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Bruxism: A medical or dental issue?

There's more to this complex, perplexing disorder than meets the eye, as any professional who has been in the field for more than a few years can tell you. Beyond its local effects, bruxism is correlated with many other medical and lifestyle issues.

Photo credit @sherwaygardens

Bruxism is often seen in the dental office and is listed as the “third most common form of sleep disorders after sleep talking and snoring.” This parafunctional habit (or parasomnia in medical terms) of grinding or gnashing the teeth and clenching the jaw has two different subdisorders—awake (diurnal) bruxism and sleep (nocturnal) bruxism—and is encompassed by a complex web of supposed causes and variables. Sleep bruxism (SB) exists in 8% to 31.4% of the population, while awake bruxism has a higher prevalence exhibited in 22.1% to 31% of the general population.2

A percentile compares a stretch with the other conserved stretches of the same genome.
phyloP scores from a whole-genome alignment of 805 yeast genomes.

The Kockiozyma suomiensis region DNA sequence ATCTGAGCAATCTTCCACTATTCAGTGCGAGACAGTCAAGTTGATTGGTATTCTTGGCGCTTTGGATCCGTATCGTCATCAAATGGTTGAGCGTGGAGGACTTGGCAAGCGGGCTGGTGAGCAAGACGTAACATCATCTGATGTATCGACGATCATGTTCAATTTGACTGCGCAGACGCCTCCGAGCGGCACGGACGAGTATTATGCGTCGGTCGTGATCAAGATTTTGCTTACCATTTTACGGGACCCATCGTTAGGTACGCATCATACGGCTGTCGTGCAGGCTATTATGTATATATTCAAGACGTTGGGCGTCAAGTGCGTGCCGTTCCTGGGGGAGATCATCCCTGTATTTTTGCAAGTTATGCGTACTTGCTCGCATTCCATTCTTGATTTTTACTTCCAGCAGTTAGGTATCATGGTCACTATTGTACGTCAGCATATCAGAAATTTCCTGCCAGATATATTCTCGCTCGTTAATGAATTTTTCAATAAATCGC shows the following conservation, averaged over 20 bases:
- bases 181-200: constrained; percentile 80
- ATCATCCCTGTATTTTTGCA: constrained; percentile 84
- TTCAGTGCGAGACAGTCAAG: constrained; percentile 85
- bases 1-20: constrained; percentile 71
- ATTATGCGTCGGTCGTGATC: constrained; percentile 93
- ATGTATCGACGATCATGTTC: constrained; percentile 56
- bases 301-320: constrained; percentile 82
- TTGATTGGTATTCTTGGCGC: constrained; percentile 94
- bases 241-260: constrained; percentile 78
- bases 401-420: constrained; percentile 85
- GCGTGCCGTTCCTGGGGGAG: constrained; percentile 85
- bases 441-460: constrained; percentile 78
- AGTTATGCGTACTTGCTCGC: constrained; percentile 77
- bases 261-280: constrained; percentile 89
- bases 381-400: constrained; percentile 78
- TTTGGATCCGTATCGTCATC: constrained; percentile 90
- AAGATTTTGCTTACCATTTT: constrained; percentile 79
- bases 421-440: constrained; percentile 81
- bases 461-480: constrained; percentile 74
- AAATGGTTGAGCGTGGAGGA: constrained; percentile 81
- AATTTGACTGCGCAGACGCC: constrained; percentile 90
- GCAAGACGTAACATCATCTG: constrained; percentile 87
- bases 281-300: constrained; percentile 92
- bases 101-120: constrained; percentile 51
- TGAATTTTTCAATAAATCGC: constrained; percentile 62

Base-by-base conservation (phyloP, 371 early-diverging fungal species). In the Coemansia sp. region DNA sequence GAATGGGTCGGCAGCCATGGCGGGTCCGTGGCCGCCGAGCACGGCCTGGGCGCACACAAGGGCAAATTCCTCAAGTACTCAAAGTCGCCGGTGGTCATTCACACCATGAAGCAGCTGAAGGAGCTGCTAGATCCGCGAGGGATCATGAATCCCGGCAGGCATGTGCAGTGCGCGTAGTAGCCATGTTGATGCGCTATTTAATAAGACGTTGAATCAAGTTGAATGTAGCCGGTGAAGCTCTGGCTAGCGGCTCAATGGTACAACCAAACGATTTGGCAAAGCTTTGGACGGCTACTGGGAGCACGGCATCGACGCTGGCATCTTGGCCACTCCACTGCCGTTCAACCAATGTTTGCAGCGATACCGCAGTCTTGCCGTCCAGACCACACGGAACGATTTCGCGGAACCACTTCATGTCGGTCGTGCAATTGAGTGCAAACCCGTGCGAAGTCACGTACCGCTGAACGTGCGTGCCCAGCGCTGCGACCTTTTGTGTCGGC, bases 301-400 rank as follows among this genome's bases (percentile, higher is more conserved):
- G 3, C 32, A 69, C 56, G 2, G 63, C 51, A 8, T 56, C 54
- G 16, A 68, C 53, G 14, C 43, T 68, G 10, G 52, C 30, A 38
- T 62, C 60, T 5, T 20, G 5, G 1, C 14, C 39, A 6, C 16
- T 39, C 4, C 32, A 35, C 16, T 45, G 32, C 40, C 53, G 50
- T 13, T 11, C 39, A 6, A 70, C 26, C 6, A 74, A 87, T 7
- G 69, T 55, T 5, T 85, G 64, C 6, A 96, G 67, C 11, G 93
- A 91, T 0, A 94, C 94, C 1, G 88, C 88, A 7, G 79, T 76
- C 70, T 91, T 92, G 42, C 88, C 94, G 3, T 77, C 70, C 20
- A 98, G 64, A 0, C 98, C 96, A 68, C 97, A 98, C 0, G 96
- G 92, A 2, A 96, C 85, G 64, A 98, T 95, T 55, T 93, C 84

Unfortunately, both conditions have the same deleterious effects on the patient’s mouth and jaw, causing a cascade of destructive symptoms in the mouth, head, and neck.

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